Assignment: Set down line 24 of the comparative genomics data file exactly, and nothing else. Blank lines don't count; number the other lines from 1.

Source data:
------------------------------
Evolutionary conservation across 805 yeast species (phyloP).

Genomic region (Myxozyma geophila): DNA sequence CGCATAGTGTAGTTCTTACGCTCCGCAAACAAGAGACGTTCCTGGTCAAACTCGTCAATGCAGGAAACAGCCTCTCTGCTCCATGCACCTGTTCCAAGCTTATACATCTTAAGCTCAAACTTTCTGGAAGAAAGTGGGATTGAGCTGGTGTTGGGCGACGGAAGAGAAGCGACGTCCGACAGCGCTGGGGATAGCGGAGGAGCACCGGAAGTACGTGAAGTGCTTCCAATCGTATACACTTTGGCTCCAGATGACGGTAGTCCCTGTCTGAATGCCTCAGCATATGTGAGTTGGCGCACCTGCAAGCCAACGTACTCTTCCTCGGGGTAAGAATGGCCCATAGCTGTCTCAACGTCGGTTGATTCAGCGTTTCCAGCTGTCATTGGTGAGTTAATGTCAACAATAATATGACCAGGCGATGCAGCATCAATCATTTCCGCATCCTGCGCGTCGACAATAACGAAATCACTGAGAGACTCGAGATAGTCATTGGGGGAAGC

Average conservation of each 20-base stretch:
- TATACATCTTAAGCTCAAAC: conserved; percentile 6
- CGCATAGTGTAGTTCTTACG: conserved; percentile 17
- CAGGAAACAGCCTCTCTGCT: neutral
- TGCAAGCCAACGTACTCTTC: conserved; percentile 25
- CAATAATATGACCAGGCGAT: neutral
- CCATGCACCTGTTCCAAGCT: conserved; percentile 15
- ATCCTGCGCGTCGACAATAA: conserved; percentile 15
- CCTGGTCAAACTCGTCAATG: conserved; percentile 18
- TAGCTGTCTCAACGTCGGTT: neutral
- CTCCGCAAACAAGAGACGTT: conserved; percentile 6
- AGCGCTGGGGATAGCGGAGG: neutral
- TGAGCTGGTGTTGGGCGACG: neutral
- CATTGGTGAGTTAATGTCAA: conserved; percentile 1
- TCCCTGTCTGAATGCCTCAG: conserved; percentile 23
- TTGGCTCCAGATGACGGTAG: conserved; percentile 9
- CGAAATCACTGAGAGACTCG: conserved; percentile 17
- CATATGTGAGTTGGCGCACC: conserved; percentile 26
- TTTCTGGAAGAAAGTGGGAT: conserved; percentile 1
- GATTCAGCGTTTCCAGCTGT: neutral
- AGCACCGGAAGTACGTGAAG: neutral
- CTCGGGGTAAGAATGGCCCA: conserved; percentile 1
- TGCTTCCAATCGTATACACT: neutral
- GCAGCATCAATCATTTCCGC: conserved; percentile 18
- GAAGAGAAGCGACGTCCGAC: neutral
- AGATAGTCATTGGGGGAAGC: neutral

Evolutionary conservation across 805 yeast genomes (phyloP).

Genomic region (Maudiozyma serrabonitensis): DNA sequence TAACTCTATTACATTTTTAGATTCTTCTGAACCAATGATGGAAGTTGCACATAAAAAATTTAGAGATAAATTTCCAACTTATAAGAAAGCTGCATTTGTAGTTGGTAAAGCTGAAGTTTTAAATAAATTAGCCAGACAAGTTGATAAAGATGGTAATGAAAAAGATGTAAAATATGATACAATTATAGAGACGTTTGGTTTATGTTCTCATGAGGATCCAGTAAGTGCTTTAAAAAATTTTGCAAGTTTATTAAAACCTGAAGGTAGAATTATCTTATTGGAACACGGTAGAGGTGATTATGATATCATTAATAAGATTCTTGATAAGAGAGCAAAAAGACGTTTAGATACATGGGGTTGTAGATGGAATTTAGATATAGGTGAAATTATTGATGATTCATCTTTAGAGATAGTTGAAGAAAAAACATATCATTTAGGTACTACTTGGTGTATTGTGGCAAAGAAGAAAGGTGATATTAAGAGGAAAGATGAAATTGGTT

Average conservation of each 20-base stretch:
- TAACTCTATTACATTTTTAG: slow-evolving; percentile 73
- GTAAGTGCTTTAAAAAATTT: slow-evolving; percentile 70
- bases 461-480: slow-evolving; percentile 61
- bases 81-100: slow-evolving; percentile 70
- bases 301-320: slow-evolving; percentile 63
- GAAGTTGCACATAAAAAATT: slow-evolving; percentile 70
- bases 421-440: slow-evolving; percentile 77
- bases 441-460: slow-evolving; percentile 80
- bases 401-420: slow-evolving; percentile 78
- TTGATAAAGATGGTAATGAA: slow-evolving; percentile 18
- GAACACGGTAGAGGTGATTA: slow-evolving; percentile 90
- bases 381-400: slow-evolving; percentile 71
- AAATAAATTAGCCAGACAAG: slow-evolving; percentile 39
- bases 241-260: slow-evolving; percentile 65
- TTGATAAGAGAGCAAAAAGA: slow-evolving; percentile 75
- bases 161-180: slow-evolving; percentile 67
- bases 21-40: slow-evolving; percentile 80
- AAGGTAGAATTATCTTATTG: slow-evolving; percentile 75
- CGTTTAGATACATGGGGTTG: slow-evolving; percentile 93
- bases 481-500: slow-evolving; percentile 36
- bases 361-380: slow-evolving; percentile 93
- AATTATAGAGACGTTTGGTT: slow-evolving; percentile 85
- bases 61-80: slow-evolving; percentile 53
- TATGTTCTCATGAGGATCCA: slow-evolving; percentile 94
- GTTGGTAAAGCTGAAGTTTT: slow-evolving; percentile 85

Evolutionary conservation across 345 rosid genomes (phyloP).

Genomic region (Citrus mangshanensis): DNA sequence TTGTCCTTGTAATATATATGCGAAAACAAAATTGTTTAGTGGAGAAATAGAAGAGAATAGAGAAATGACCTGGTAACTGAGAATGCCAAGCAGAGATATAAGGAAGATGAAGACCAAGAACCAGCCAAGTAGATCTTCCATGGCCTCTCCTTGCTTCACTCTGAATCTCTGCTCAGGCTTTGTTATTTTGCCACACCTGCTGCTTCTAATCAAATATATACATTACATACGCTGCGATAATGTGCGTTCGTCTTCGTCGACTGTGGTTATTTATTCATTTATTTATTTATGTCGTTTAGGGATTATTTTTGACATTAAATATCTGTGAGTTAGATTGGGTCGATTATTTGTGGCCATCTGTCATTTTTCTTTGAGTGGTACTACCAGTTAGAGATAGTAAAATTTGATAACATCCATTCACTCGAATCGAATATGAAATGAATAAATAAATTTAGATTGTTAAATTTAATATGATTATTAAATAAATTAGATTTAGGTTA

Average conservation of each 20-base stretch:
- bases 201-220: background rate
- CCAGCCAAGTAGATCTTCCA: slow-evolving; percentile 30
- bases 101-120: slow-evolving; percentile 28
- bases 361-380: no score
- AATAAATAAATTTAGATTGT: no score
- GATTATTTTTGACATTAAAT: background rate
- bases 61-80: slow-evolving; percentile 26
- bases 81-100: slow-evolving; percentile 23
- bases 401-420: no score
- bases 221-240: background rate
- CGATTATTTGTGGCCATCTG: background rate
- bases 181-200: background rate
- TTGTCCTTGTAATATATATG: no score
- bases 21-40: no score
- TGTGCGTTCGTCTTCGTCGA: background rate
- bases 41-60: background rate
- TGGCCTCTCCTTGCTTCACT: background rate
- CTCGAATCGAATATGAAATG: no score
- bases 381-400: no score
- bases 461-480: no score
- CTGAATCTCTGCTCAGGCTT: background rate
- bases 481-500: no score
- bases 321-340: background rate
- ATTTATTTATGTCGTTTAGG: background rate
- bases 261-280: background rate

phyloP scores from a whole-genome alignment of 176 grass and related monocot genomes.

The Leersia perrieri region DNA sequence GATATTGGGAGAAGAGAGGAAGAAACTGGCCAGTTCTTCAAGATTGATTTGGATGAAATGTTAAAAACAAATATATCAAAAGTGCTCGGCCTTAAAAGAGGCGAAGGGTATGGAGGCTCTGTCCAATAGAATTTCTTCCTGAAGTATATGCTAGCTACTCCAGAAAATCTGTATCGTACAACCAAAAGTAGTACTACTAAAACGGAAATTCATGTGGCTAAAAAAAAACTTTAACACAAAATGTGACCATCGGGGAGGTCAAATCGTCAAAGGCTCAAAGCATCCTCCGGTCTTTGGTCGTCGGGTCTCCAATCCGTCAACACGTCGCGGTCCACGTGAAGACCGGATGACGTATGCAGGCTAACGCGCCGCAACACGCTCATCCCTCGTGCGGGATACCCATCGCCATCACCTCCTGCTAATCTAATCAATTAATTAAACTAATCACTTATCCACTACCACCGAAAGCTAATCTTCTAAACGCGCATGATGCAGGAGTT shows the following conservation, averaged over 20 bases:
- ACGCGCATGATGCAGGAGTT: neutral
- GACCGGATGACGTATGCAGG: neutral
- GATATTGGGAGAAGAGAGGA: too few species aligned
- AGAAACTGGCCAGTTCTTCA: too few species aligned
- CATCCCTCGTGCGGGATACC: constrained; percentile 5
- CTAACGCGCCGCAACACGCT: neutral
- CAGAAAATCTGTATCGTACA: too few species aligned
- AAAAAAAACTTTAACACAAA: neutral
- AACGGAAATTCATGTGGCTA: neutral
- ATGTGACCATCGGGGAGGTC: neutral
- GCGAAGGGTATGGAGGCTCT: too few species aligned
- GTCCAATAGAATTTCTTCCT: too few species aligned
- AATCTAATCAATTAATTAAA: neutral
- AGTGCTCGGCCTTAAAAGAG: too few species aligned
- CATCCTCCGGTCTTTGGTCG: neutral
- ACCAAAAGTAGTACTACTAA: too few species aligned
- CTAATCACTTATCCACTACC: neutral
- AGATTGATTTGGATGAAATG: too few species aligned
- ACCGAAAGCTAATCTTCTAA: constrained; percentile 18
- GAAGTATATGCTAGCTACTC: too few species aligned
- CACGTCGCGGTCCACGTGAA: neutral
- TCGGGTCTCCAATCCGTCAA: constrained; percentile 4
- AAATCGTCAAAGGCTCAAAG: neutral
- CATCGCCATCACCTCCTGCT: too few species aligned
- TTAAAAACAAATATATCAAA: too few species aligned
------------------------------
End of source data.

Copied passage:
- CTCGGGGTAAGAATGGCCCA: conserved; percentile 1